Superman #4 Review



Brian Michael Bendis and Ivan Reis have crafted a really beautiful book here.

Superman faces off against the army of Rogol Zaar while Earth’s heroes scramble to get the planet out of the Phantom Zone in Superman #4.

Large battles are often hard to capture in comics, but artist Ivan Reis’ layouts here are fantastic, utilizing the two-page spreads to emphasize the size of Zaar’s army and the panels within them to capture the smaller moments. In particular, a vertical panel showing Zaar and his army pursuing Superman back to Earth’s surface really captures the scale of their actions here — an important thing for any Superman story. Inkers Joe Prado and Oclair Albert split the issue, but this allows for a lot of detail throughout the issue, which gives the action a gritty feel.

DC Comics

While the action that bookends the issue is exciting, it’s the quieter scene in the middle that gives the issue emotional weight. Readers have seen this moment before — Superman, struck so hard that he goes unconscious, has a flashback to a time that will motivate him in the rest of the fight. But Brian Michael Bendis puts a new twist on this: Superman doesn’t have a flashback to an interaction with his mother or father, but a moment in which he imparts wisdom to his son, Jon. In essence, Superman is being inspired by himself and the lessons he was able to pass down. It’s a small bit of character development that really gives the moment a fresh feeling, even though it’s one that structurally has been done many times before. Color artist Alex Sinclair further helps this moment by using the more vibrant colors in the flashback and opting for muted browns in the panels set in the present. This allows readers to experience the scene with Jon and Clark as if it were the present, which emphasizes the drama of the scene.

There are a few places where Superman #4 doesn’t quite land. At one point, Superman creates a vortex to launch the horde of enemies back into space, but the panels are too small to capture the grandeur of the moment. There’s an argument to be made that Bendis and Reis are trying to emphasize the drama of Superman’s allies doing the real heavy lifting, eclipsing the raw power Superman is demonstrating. However, the size of the panels leaves the moment feeling a little too understated, given the scale of the battle at the start of the issue. This is ultimately a minor quibble, but one that sticks out in an otherwise stellar issue.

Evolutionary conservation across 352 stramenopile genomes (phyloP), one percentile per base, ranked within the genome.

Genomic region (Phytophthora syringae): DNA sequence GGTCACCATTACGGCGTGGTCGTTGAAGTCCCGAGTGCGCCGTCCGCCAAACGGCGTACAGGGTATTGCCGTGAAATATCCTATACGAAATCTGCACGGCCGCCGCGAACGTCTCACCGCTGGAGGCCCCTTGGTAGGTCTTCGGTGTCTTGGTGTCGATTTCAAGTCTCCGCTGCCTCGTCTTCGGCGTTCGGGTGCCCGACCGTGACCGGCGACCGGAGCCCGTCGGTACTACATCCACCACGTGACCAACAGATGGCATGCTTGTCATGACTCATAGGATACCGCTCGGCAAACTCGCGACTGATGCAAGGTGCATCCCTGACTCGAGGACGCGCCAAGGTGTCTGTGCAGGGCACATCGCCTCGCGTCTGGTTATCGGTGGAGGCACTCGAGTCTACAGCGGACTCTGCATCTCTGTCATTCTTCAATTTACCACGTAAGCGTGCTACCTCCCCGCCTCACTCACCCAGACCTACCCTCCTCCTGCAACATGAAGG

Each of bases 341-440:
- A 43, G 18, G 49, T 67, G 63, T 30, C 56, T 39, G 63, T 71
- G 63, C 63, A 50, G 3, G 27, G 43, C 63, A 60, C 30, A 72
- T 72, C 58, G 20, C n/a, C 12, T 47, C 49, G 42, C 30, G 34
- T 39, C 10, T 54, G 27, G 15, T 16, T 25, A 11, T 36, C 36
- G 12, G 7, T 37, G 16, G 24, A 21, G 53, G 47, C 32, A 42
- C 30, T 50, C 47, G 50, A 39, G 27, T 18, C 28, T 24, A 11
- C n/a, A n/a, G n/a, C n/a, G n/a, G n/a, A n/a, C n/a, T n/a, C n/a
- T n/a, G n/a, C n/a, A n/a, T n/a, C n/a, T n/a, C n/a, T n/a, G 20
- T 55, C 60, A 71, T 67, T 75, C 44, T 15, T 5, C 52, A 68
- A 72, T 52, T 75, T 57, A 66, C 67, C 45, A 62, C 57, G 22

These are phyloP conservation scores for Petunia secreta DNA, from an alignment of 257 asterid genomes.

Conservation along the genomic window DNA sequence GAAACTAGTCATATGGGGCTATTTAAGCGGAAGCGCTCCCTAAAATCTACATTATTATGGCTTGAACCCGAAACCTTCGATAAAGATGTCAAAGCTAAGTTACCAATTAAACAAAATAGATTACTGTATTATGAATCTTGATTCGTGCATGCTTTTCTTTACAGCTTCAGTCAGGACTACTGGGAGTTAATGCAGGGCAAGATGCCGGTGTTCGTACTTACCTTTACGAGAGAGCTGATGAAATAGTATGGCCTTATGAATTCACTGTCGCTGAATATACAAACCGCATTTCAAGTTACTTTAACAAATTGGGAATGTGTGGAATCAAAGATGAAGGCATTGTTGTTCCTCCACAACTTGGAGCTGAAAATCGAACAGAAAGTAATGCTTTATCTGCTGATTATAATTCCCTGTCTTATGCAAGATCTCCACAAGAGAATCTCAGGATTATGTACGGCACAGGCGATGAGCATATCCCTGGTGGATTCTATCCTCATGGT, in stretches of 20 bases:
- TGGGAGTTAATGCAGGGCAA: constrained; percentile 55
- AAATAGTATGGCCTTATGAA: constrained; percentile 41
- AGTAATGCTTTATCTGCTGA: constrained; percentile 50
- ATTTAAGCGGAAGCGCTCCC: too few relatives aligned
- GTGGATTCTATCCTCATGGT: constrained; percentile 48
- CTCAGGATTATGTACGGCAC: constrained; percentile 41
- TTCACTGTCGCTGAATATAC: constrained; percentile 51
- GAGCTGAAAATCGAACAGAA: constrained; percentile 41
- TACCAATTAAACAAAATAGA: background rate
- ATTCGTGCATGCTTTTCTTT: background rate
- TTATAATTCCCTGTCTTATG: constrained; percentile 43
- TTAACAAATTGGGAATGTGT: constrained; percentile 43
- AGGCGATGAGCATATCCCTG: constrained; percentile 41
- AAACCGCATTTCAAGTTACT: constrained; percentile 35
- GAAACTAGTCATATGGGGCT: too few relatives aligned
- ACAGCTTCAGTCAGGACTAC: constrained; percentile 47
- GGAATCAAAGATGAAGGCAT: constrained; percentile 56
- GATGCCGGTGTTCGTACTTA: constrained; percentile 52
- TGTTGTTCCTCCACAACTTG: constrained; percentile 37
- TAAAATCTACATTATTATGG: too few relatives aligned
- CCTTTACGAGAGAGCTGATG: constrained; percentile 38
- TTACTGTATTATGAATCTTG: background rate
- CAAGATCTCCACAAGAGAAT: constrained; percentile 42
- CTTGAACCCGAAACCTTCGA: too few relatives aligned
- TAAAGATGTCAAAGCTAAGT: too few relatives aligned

Is It Good?

Brian Michael Bendis and Ivan Reis have crafted a really beautiful book in Superman #4. While there are smaller moments that don’t work, it’s only because the rest of the book is so strong. Inkers Joe Prado and Oclair Albert, Alex Sinclair, and letterer Josh Reed make the issue come alive, so much so that one can forgive the fact that the audience still doesn’t know much about Rogol Zaar’s zealotry.

Superman #4
Is it good?
Fantastic action and a strong emotional anchor elevate Superman #4. The story beats aren't completely new, but Brian Michael Bendis and Ivan Reis add wrinkles that make the issue feel fresh and exciting.
The interaction between Clark and Jon feels real and gives Superman some small development that goes a long way.
Ivan Reis' artwork is gorgeous, made even stronger by Joe Prado and Oclair Albert, who give the issue the detail it needs.
Alex Sinclair's color choices are a subtle but important part of the storytelling.
Some small moments don't get the page space they need, but that's a very minor problem.
9.5
Great